Cyclists honor 5 killed in Kalamazoo-area bike crash

Gov. Rick Snyder attended the event in show of solidarity

Kalamazoo cycling tragedy, peace pedal pray
The Peace Pedal Pray event honoring the victims of the Kalamazoo cycling tragedy. (June 12, 2016)


KALAMAZOO, Mich. (WOOD) — Some 250 bicyclists on Sunday rode the partial route that was taken by the Chain Gang cycling club when its members were struck by a pickup truck near Kalamazoo last week.

For some, it was the first time they had seen the site of the Cooper Township crash that left five dead and four more in the hospital.

“It really didn’t hit me until I got within a couple hundred yards of the scene, the (ghost) bikes sitting out and that sort of thing,” Josh Haas, a cyclist from Hickory Corners, said. “It was very intense.”

Kalamzoo bicycling tragedy, ghost bikes, cooper township
Ghost bikes sit at the scene of where the five bicyclists were killed. (June 8, 2016)

Haas lost a close friend and fellow riding enthusiast in the crash. Suzanne Sippel started out as a friend and co-worker of his wife, but became his friend as well through their love of cycling.

“We would always talk of our love for bikes and how much we loved running and cycling and that sort of thing, so I will cherish that,” Haas said.

The ride was organized by Kalamazoo resident and activist Dori Beltz, who gained grim experience organizing gatherings following the shootings in the Kalamazoo area in February that left six dead.

“It’s frustrating and it’s confusing as to why these things happen back to back. We were just kind of getting our legs,” Beltz said.

Kalamazoo Cycling Tragedy victims
Top, left to right: Debbie Bradley and Melissa Fevig-Hughes. Bottom, left to right: Tony Nelson, Larry Paulik and Suzanne Sippel.

She said community members are now suffering again.

“So the wound opens up, but we’ll heal,” she said. “These people are amazing. They prove it over and over again.”

She said has seen the healing already.

“It’s just astounding to me the level of camaraderie in the community and the way people have just put whatever agendas they had aside to come and be a part of this,” Beltz said.

”I was encouraged also to see non-cyclists on the route. They were out and they were waiving to us and almost in a way saying, hey, we’re with you,” Haas said.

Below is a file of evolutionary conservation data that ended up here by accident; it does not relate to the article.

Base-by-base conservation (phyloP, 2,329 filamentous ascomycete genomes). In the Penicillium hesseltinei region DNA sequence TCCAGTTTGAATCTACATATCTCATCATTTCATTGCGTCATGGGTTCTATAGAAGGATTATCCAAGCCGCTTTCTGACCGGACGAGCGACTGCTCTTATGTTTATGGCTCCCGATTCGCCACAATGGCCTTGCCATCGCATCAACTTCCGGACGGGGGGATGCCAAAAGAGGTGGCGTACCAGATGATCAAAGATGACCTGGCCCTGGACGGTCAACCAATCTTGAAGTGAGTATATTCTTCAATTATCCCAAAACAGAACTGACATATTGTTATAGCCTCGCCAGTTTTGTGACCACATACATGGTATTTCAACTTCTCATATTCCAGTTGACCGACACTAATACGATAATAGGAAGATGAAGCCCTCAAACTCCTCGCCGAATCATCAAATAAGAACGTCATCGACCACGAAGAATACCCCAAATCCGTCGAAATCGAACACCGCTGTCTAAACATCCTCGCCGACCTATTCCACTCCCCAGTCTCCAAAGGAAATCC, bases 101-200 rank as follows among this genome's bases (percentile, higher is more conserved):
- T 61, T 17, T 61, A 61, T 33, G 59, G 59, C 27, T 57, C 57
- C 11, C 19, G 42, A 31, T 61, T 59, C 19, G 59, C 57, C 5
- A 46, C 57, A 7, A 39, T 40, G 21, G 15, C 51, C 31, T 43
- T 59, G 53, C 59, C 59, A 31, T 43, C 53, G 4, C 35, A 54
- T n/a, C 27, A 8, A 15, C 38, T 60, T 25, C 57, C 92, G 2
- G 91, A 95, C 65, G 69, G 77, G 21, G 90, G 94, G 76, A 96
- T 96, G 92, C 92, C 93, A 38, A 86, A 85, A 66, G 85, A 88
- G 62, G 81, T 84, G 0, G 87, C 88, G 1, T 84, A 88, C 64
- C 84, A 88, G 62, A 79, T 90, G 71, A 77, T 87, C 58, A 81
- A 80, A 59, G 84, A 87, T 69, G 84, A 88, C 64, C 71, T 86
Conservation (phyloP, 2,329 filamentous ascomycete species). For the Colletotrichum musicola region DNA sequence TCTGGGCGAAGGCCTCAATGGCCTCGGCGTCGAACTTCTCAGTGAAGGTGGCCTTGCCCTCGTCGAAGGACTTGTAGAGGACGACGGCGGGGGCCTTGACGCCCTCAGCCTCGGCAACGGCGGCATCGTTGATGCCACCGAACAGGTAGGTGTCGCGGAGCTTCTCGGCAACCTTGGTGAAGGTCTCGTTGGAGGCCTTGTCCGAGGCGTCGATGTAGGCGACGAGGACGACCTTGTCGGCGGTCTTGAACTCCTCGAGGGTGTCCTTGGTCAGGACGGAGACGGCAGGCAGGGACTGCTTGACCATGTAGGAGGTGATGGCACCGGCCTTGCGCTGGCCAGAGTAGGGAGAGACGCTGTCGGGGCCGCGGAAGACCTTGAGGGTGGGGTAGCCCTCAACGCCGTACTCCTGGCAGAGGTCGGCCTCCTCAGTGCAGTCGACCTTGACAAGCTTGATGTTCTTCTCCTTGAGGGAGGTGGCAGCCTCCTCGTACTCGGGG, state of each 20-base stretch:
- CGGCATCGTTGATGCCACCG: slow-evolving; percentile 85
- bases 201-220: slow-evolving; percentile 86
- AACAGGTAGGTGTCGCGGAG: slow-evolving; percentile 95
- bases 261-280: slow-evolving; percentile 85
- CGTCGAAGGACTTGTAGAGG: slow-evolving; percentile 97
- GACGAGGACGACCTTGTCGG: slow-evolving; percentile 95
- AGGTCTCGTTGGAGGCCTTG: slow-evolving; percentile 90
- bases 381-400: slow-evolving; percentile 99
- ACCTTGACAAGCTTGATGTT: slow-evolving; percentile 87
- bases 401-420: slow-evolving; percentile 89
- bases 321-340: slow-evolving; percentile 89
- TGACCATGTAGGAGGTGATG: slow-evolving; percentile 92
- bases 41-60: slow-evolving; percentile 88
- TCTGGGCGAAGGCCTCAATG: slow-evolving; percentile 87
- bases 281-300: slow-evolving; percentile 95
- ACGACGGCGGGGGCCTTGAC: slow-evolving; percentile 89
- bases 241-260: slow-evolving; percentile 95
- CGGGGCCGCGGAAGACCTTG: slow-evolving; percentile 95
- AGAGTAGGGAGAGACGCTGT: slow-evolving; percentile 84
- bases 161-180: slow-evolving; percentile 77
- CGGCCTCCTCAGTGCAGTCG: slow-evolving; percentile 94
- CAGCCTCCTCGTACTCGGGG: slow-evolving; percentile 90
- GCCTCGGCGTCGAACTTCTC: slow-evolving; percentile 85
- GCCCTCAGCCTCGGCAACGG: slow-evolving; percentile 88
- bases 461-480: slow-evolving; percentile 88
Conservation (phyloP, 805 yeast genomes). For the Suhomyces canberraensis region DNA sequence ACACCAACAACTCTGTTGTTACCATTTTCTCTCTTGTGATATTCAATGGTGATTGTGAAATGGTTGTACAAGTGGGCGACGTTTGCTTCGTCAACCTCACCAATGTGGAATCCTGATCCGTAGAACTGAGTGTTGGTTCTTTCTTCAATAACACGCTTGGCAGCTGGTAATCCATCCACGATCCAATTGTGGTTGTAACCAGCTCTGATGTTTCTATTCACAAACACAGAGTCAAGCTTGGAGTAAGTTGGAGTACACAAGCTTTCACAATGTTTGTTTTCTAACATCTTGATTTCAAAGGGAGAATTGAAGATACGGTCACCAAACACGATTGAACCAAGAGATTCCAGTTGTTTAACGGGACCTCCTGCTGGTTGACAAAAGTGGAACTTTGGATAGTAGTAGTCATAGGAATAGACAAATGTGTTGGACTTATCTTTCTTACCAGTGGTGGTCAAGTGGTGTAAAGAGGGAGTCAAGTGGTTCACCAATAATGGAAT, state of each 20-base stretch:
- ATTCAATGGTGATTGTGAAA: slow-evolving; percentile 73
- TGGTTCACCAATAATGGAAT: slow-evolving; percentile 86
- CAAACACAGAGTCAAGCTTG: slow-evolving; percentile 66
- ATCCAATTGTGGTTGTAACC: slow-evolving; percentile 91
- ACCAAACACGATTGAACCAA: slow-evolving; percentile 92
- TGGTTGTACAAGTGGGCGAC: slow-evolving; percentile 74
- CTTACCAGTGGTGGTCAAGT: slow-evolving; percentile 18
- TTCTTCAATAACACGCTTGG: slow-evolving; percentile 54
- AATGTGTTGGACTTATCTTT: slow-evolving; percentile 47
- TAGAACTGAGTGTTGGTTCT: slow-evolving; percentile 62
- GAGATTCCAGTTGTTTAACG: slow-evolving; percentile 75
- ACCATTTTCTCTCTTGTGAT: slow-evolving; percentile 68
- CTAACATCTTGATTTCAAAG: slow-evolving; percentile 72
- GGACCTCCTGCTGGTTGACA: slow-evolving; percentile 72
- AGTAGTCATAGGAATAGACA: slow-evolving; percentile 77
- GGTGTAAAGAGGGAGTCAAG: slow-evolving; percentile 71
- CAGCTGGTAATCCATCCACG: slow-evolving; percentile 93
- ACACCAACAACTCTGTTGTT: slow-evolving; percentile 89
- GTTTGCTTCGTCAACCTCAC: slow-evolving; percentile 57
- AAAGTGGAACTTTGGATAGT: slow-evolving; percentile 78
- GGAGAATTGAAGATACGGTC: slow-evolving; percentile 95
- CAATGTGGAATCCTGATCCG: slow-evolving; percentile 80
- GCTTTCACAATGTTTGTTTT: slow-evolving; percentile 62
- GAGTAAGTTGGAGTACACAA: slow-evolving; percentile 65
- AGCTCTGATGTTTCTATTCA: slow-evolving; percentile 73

Paul Selden, founder of Bike Safety Kalamazoo, said the decision to ride the same route sends a message.

“A lot of that route was chosen by the members of the Chain Gang because it’s as fairly — as safe as things can be — sensible and safe route,” he said.

He said the only positive that can come out of the crash is if changes are made that make biking safer.

“This incident has galvanized a lot of people in the community to work in positive constructive ways toward those changes,” Selden said.

Gov. Rick Snyder came to the gathering to show his support, joined by state Sen. Margaret O’Brien, who represents the Kalamazoo area.

“We can always work on things,” Snyder replied when asked what can be done to make biking safer in Michigan. “One the things we’ve been trying to do [is] complete street programs to provide for bike lanes, make better environments to do that,” Snyder said.

Long-term, he said, cars with automatic stopping sensors that are coming down the line from automotive manufacturers could also help.

Another ride is scheduled for Tuesday evening that will copy the entire 28-mile route that the Chain Gang planned to ride the night of the tragedy. Lance Armstrong is expected to join the group as it makes that journey one week after so one of the worst bike-related crashes in the nation’s history.

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Online:

Support the Survivors of Kalamazoo Bicycle Tragedy’s Facebook page

Kalamazoo Strong Organization

Complete coverage of the Kalamazoo cycling tragedy

 

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